To the editor: I enjoyed reading Jimmy Fowler’s story on 1919 Hemphill (“Evolving at 1919,” Oct. 12, 2011). It’s a unique place for music, films, causes, and so forth — an island of blue in this area’s sea of red. With its rule of no alcohol, music lovers of all ages can go there.
At first, I was worried that it might turn into The Where House, now a hangout for so-called hipsters. Then I realized that, without alcohol, they would not be showing up. I’m glad a place like this is in Fort Worth, and I hope their future is a good one.
To the editor: Regarding the story “Speech: Hateful or Free?” (Oct. 5, 2011):
First, it was inappropriate for Kristopher Franks to put a visual aid on the word board. The word board is a tool for learning vocabulary. If the students ask for visual aids for a word on the board, the teacher can direct the students to the appropriate resource. The school library would be a good place to start.
Second, I infer from the article that Mr. Franks needs to be trained in classroom management. In my opinion this situation would not have escalated to this point if proper classroom-management controls were in place.
Third, Franks needs to be a role model for the students. The disruptions would have been a good time to show the students how to deal appropriately with what may be viewed as bullying. In real life the students won’t always be able to run to an authority figure when they feel bullied.
It’s All a Cult
To the editor: Dave McNeely’s “Perrys on the Run” column (Oct. 19, 2011) was a good political analysis regarding Perry and his march toward the White House. He will prevail over all the political pandering and rhetoric that is designed to discredit him — particularly for not distancing himself from the religious leader Robert Jeffries and his assertion that the Mormon religion is a cult. So what? Perry doesn’t endorse the minister’s propaganda. Besides, all religions can be classified as cults since the definition of the word translates to a deep conviction, devotion, and belief in a person of faith.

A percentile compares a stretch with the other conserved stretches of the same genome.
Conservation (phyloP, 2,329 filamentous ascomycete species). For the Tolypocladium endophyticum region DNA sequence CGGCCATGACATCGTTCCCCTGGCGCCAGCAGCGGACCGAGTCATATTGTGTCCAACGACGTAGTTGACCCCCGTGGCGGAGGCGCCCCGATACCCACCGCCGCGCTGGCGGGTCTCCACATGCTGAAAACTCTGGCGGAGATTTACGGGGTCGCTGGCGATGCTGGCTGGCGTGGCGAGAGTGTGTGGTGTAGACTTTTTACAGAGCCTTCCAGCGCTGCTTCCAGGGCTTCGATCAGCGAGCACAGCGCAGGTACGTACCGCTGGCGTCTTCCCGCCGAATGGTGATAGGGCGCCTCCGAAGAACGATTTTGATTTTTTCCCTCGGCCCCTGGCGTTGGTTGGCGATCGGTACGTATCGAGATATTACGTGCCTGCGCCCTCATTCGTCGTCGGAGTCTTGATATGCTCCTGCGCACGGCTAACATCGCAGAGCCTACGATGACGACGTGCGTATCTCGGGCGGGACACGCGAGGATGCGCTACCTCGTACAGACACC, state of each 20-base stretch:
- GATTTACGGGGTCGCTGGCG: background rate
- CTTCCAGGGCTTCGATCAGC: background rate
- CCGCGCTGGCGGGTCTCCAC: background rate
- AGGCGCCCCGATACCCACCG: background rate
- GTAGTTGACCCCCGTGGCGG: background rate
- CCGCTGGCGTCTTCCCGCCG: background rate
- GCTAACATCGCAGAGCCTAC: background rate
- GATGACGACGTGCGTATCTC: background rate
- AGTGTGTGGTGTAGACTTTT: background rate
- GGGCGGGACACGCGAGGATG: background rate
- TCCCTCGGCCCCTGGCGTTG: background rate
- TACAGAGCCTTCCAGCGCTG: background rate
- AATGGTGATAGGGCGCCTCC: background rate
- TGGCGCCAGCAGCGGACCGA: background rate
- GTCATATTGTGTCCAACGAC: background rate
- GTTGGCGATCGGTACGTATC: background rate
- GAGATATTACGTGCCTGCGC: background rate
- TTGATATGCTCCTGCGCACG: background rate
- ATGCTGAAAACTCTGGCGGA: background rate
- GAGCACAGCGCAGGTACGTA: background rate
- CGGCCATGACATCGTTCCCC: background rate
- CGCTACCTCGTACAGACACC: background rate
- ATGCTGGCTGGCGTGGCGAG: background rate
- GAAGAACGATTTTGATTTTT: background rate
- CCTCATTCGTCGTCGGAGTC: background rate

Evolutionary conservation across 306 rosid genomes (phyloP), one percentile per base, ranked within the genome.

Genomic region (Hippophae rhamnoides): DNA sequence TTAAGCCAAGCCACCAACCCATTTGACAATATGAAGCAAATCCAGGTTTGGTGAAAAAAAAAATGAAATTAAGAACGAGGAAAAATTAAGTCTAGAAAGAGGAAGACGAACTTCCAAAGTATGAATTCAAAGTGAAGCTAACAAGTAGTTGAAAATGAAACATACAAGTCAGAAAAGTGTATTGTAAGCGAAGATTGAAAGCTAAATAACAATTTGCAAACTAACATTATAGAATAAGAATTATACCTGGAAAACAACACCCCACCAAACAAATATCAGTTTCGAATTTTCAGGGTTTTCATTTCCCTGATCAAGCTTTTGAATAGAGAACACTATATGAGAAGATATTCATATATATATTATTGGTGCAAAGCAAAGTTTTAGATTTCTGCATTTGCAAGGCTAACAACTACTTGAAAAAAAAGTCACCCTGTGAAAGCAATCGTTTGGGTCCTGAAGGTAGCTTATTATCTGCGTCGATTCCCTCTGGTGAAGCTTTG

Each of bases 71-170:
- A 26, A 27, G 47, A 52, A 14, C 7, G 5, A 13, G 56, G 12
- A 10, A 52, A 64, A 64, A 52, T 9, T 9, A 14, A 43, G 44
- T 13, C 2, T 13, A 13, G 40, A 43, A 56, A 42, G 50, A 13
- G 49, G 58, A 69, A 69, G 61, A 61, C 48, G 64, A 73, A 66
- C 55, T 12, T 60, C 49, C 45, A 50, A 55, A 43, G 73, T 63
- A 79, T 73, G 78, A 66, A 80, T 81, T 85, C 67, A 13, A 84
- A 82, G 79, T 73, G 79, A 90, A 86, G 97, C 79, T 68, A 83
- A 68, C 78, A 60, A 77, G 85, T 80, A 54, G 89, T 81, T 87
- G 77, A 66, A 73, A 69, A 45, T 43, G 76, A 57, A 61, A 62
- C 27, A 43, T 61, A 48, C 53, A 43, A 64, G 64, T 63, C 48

James Canup II
Right Words for Wrong War
To the editor: E.R. Bills’ commentaries are always well written and apropos. His latest sound-off, about the “Wrong War” (Oct. 5, 2011), was illuminating and should inspire those with the intellect to do something about this economic warfare instead of resorting to their cavalier “que sera sera” attitudes. Avarice is the calling of the day, and so many of us “sheep” can only go baaaa. Where’s an advocate for us, while the big dogs just occupy their supercilious seats with impunity?
Thank you Mr. Bills, for using your journalistic pen to expose misdeeds by corporate America. It’s sad that some who have the power to rectify the problem are so pusillanimous.
To the editor: In a recent story about our situation (“Paradise Drowned,” Oct. 12, 2011) reporter Peter Gorman erred on a key point: He quoted my wife, Annette, as saying that the issue of part of the land being in a flood plain came up prior to our buying the house. In fact, the issue came up between the mortgage company, the title company, sellers’ realtor, and our realtor, but we were never told of the possibility of our being in a flood zone prior to purchasing the land. Depositions, trial testimony, and discovery produced will confirm that we were unaware of flood zone issues, and in fact, we received a HUD Flood Certification for signing at closing that stated the property was not in any Special Flood Hazard Zone. The issue didn’t come up until five months after the close of escrow, when our property succumbed to flash flooding, at which time a neighbor called us and informed us of flood issues and directed us to the Parker County flood plain administrator, which led to an unpleasant call to our realtor and subsequent civil suit. During the discovery phase of our civil suit against our realtor and sellers’ realtors, numerous flood determinations surfaced.
Michael D. Daniel
Editor’s note: In the story, the Daniels’ position on this matter was incorrectly stated. Fort Worth Weekly regrets the error.